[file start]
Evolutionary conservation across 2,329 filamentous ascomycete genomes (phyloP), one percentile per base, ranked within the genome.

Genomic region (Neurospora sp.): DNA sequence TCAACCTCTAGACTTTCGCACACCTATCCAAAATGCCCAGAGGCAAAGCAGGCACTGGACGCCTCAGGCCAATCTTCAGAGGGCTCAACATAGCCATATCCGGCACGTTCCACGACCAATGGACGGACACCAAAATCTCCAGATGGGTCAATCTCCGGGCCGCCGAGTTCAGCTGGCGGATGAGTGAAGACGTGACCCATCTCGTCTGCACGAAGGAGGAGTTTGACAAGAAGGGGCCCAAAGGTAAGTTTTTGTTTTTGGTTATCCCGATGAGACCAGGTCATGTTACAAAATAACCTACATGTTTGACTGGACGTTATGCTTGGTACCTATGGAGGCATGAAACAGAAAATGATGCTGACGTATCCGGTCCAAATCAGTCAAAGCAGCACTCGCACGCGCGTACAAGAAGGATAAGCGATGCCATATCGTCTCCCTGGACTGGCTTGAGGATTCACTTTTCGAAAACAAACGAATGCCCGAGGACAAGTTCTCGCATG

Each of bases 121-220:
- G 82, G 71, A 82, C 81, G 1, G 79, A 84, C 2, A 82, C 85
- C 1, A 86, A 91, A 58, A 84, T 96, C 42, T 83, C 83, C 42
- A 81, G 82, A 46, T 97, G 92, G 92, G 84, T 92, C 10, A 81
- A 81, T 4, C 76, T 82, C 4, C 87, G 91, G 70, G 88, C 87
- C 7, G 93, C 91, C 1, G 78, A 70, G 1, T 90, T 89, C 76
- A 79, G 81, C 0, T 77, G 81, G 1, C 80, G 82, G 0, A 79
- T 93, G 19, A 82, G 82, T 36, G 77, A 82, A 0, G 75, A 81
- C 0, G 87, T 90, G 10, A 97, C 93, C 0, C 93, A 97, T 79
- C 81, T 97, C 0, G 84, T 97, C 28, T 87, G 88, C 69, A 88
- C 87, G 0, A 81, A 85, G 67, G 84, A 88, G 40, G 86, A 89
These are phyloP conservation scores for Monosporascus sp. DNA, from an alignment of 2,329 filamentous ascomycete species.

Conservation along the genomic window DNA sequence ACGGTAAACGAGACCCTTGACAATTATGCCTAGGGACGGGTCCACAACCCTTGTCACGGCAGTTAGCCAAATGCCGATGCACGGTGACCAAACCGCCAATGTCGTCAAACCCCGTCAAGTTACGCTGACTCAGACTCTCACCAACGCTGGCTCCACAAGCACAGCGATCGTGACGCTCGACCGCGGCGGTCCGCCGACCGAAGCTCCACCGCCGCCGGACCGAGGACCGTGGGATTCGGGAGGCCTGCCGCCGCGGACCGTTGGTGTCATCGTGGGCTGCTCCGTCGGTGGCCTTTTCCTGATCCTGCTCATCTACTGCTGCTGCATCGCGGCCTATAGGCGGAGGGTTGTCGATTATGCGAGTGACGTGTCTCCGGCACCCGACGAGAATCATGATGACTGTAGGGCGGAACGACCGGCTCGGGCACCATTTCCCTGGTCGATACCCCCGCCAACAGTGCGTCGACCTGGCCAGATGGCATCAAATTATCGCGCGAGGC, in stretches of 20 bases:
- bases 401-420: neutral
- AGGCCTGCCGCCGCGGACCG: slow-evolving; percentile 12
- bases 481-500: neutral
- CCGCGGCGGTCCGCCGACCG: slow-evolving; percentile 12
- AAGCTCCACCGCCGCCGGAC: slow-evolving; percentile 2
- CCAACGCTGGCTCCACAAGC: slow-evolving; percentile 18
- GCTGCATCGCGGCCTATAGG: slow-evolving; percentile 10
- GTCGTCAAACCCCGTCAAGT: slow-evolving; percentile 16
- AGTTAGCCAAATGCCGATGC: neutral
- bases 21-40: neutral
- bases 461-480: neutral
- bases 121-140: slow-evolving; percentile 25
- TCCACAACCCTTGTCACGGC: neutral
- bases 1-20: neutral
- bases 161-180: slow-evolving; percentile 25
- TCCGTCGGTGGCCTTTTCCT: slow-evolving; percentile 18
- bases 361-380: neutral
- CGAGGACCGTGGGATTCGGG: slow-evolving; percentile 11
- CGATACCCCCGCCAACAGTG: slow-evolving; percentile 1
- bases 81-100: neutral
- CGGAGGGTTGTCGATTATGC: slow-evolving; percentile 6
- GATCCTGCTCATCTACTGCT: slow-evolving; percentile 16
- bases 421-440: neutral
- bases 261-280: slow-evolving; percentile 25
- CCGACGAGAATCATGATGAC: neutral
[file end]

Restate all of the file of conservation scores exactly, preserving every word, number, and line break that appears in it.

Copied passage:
Evolutionary conservation across 2,329 filamentous ascomycete genomes (phyloP), one percentile per base, ranked within the genome.

Genomic region (Neurospora sp.): DNA sequence TCAACCTCTAGACTTTCGCACACCTATCCAAAATGCCCAGAGGCAAAGCAGGCACTGGACGCCTCAGGCCAATCTTCAGAGGGCTCAACATAGCCATATCCGGCACGTTCCACGACCAATGGACGGACACCAAAATCTCCAGATGGGTCAATCTCCGGGCCGCCGAGTTCAGCTGGCGGATGAGTGAAGACGTGACCCATCTCGTCTGCACGAAGGAGGAGTTTGACAAGAAGGGGCCCAAAGGTAAGTTTTTGTTTTTGGTTATCCCGATGAGACCAGGTCATGTTACAAAATAACCTACATGTTTGACTGGACGTTATGCTTGGTACCTATGGAGGCATGAAACAGAAAATGATGCTGACGTATCCGGTCCAAATCAGTCAAAGCAGCACTCGCACGCGCGTACAAGAAGGATAAGCGATGCCATATCGTCTCCCTGGACTGGCTTGAGGATTCACTTTTCGAAAACAAACGAATGCCCGAGGACAAGTTCTCGCATG

Each of bases 121-220:
- G 82, G 71, A 82, C 81, G 1, G 79, A 84, C 2, A 82, C 85
- C 1, A 86, A 91, A 58, A 84, T 96, C 42, T 83, C 83, C 42
- A 81, G 82, A 46, T 97, G 92, G 92, G 84, T 92, C 10, A 81
- A 81, T 4, C 76, T 82, C 4, C 87, G 91, G 70, G 88, C 87
- C 7, G 93, C 91, C 1, G 78, A 70, G 1, T 90, T 89, C 76
- A 79, G 81, C 0, T 77, G 81, G 1, C 80, G 82, G 0, A 79
- T 93, G 19, A 82, G 82, T 36, G 77, A 82, A 0, G 75, A 81
- C 0, G 87, T 90, G 10, A 97, C 93, C 0, C 93, A 97, T 79
- C 81, T 97, C 0, G 84, T 97, C 28, T 87, G 88, C 69, A 88
- C 87, G 0, A 81, A 85, G 67, G 84, A 88, G 40, G 86, A 89
These are phyloP conservation scores for Monosporascus sp. DNA, from an alignment of 2,329 filamentous ascomycete species.

Conservation along the genomic window DNA sequence ACGGTAAACGAGACCCTTGACAATTATGCCTAGGGACGGGTCCACAACCCTTGTCACGGCAGTTAGCCAAATGCCGATGCACGGTGACCAAACCGCCAATGTCGTCAAACCCCGTCAAGTTACGCTGACTCAGACTCTCACCAACGCTGGCTCCACAAGCACAGCGATCGTGACGCTCGACCGCGGCGGTCCGCCGACCGAAGCTCCACCGCCGCCGGACCGAGGACCGTGGGATTCGGGAGGCCTGCCGCCGCGGACCGTTGGTGTCATCGTGGGCTGCTCCGTCGGTGGCCTTTTCCTGATCCTGCTCATCTACTGCTGCTGCATCGCGGCCTATAGGCGGAGGGTTGTCGATTATGCGAGTGACGTGTCTCCGGCACCCGACGAGAATCATGATGACTGTAGGGCGGAACGACCGGCTCGGGCACCATTTCCCTGGTCGATACCCCCGCCAACAGTGCGTCGACCTGGCCAGATGGCATCAAATTATCGCGCGAGGC, in stretches of 20 bases:
- bases 401-420: neutral
- AGGCCTGCCGCCGCGGACCG: slow-evolving; percentile 12
- bases 481-500: neutral
- CCGCGGCGGTCCGCCGACCG: slow-evolving; percentile 12
- AAGCTCCACCGCCGCCGGAC: slow-evolving; percentile 2
- CCAACGCTGGCTCCACAAGC: slow-evolving; percentile 18
- GCTGCATCGCGGCCTATAGG: slow-evolving; percentile 10
- GTCGTCAAACCCCGTCAAGT: slow-evolving; percentile 16
- AGTTAGCCAAATGCCGATGC: neutral
- bases 21-40: neutral
- bases 461-480: neutral
- bases 121-140: slow-evolving; percentile 25
- TCCACAACCCTTGTCACGGC: neutral
- bases 1-20: neutral
- bases 161-180: slow-evolving; percentile 25
- TCCGTCGGTGGCCTTTTCCT: slow-evolving; percentile 18
- bases 361-380: neutral
- CGAGGACCGTGGGATTCGGG: slow-evolving; percentile 11
- CGATACCCCCGCCAACAGTG: slow-evolving; percentile 1
- bases 81-100: neutral
- CGGAGGGTTGTCGATTATGC: slow-evolving; percentile 6
- GATCCTGCTCATCTACTGCT: slow-evolving; percentile 16
- bases 421-440: neutral
- bases 261-280: slow-evolving; percentile 25
- CCGACGAGAATCATGATGAC: neutral